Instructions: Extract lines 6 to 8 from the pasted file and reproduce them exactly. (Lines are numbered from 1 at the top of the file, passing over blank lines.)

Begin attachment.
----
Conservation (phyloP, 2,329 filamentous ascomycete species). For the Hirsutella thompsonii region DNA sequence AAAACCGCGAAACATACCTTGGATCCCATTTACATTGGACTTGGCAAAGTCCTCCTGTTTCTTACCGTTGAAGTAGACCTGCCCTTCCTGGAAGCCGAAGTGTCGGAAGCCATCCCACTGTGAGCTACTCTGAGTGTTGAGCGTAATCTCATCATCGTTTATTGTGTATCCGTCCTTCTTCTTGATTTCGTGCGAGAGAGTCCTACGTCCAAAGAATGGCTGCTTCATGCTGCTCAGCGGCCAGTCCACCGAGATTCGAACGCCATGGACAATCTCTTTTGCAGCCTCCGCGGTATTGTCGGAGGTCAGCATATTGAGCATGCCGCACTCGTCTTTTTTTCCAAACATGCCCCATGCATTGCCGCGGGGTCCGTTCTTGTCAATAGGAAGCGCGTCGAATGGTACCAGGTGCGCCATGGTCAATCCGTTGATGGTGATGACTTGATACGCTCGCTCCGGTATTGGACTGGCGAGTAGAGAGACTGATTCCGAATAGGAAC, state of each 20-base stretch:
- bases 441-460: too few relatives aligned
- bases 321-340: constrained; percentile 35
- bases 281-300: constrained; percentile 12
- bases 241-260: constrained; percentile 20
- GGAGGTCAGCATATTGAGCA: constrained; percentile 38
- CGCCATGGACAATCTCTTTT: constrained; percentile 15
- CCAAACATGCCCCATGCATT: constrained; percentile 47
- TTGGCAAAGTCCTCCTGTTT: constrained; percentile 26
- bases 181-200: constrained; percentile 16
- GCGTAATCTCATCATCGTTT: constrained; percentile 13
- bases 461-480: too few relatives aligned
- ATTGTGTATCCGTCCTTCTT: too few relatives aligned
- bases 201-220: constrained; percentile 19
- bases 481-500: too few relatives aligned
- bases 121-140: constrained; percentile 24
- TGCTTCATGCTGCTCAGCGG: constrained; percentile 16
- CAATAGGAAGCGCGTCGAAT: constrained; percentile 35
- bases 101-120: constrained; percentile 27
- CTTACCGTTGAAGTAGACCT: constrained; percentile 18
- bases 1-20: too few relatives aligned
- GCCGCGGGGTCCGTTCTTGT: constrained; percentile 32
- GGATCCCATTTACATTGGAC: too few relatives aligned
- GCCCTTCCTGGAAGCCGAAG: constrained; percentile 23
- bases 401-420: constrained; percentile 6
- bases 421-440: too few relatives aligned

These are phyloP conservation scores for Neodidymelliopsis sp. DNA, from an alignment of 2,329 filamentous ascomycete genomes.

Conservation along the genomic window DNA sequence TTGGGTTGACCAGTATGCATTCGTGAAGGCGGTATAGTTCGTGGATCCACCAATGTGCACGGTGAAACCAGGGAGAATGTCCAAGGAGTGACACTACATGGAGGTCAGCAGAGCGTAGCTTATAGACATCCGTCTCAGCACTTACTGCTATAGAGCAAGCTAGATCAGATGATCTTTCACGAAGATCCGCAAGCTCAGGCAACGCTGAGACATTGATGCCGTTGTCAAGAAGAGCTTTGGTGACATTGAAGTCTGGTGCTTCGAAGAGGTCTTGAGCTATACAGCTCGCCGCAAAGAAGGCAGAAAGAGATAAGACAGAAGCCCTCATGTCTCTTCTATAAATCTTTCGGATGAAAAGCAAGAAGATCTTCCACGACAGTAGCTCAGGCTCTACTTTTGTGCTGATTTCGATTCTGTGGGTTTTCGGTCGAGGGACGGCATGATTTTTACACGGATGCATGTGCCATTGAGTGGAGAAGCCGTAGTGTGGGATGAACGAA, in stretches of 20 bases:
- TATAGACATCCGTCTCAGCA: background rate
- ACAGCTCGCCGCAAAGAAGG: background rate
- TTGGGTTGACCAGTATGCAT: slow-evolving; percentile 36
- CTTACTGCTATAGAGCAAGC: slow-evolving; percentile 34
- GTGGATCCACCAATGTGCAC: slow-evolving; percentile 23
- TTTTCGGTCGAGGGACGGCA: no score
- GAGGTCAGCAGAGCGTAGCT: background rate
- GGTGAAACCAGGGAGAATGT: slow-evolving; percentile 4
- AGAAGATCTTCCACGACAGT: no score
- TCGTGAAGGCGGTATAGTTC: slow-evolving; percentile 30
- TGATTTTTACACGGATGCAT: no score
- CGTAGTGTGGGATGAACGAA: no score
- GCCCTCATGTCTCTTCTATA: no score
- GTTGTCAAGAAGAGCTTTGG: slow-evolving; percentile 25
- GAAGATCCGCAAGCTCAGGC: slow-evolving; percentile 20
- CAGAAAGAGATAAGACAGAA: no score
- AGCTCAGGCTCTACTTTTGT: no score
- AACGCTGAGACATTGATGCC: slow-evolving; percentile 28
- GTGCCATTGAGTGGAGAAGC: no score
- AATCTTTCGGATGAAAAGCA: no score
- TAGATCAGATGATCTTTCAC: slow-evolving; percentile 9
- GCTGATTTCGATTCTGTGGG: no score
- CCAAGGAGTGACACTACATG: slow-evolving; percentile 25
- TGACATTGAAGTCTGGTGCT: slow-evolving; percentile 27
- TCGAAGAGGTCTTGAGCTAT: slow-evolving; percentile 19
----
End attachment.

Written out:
- GGAGGTCAGCATATTGAGCA: constrained; percentile 38
- CGCCATGGACAATCTCTTTT: constrained; percentile 15
- CCAAACATGCCCCATGCATT: constrained; percentile 47